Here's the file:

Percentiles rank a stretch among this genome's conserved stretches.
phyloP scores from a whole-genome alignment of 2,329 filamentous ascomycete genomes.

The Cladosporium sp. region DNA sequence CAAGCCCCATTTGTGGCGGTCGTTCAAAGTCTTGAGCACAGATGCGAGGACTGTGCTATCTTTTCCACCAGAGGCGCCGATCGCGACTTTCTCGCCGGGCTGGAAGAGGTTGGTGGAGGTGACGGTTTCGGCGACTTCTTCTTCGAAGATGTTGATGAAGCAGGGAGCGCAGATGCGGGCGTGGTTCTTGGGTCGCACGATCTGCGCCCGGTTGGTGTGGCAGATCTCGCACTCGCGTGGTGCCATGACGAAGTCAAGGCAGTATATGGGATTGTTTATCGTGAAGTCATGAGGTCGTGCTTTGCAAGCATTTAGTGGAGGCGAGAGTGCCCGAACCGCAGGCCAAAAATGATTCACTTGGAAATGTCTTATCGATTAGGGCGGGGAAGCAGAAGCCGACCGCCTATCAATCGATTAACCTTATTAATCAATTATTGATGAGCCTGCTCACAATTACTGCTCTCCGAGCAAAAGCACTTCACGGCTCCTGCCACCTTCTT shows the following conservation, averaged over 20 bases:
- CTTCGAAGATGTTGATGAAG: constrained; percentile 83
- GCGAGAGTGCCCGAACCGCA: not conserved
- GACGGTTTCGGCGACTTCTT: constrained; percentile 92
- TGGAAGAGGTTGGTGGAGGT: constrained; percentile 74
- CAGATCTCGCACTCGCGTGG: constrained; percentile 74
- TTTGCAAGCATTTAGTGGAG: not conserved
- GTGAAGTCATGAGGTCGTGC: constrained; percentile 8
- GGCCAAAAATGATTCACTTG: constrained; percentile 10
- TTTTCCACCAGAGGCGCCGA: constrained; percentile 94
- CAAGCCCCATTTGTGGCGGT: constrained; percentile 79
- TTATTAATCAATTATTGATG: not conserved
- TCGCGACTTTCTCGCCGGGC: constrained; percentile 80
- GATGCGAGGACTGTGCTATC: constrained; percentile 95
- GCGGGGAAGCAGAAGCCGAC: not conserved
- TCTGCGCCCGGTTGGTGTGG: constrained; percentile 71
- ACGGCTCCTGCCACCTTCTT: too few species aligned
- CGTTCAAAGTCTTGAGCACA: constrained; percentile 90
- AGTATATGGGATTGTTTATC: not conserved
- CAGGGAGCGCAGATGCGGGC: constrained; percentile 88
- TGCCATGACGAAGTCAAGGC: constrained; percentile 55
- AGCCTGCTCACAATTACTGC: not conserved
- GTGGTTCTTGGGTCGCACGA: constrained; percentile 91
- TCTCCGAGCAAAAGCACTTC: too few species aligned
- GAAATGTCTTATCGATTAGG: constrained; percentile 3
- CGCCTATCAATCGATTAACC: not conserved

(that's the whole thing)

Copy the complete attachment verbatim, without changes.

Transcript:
Percentiles rank a stretch among this genome's conserved stretches.
phyloP scores from a whole-genome alignment of 2,329 filamentous ascomycete genomes.

The Cladosporium sp. region DNA sequence CAAGCCCCATTTGTGGCGGTCGTTCAAAGTCTTGAGCACAGATGCGAGGACTGTGCTATCTTTTCCACCAGAGGCGCCGATCGCGACTTTCTCGCCGGGCTGGAAGAGGTTGGTGGAGGTGACGGTTTCGGCGACTTCTTCTTCGAAGATGTTGATGAAGCAGGGAGCGCAGATGCGGGCGTGGTTCTTGGGTCGCACGATCTGCGCCCGGTTGGTGTGGCAGATCTCGCACTCGCGTGGTGCCATGACGAAGTCAAGGCAGTATATGGGATTGTTTATCGTGAAGTCATGAGGTCGTGCTTTGCAAGCATTTAGTGGAGGCGAGAGTGCCCGAACCGCAGGCCAAAAATGATTCACTTGGAAATGTCTTATCGATTAGGGCGGGGAAGCAGAAGCCGACCGCCTATCAATCGATTAACCTTATTAATCAATTATTGATGAGCCTGCTCACAATTACTGCTCTCCGAGCAAAAGCACTTCACGGCTCCTGCCACCTTCTT shows the following conservation, averaged over 20 bases:
- CTTCGAAGATGTTGATGAAG: constrained; percentile 83
- GCGAGAGTGCCCGAACCGCA: not conserved
- GACGGTTTCGGCGACTTCTT: constrained; percentile 92
- TGGAAGAGGTTGGTGGAGGT: constrained; percentile 74
- CAGATCTCGCACTCGCGTGG: constrained; percentile 74
- TTTGCAAGCATTTAGTGGAG: not conserved
- GTGAAGTCATGAGGTCGTGC: constrained; percentile 8
- GGCCAAAAATGATTCACTTG: constrained; percentile 10
- TTTTCCACCAGAGGCGCCGA: constrained; percentile 94
- CAAGCCCCATTTGTGGCGGT: constrained; percentile 79
- TTATTAATCAATTATTGATG: not conserved
- TCGCGACTTTCTCGCCGGGC: constrained; percentile 80
- GATGCGAGGACTGTGCTATC: constrained; percentile 95
- GCGGGGAAGCAGAAGCCGAC: not conserved
- TCTGCGCCCGGTTGGTGTGG: constrained; percentile 71
- ACGGCTCCTGCCACCTTCTT: too few species aligned
- CGTTCAAAGTCTTGAGCACA: constrained; percentile 90
- AGTATATGGGATTGTTTATC: not conserved
- CAGGGAGCGCAGATGCGGGC: constrained; percentile 88
- TGCCATGACGAAGTCAAGGC: constrained; percentile 55
- AGCCTGCTCACAATTACTGC: not conserved
- GTGGTTCTTGGGTCGCACGA: constrained; percentile 91
- TCTCCGAGCAAAAGCACTTC: too few species aligned
- GAAATGTCTTATCGATTAGG: constrained; percentile 3
- CGCCTATCAATCGATTAACC: not conserved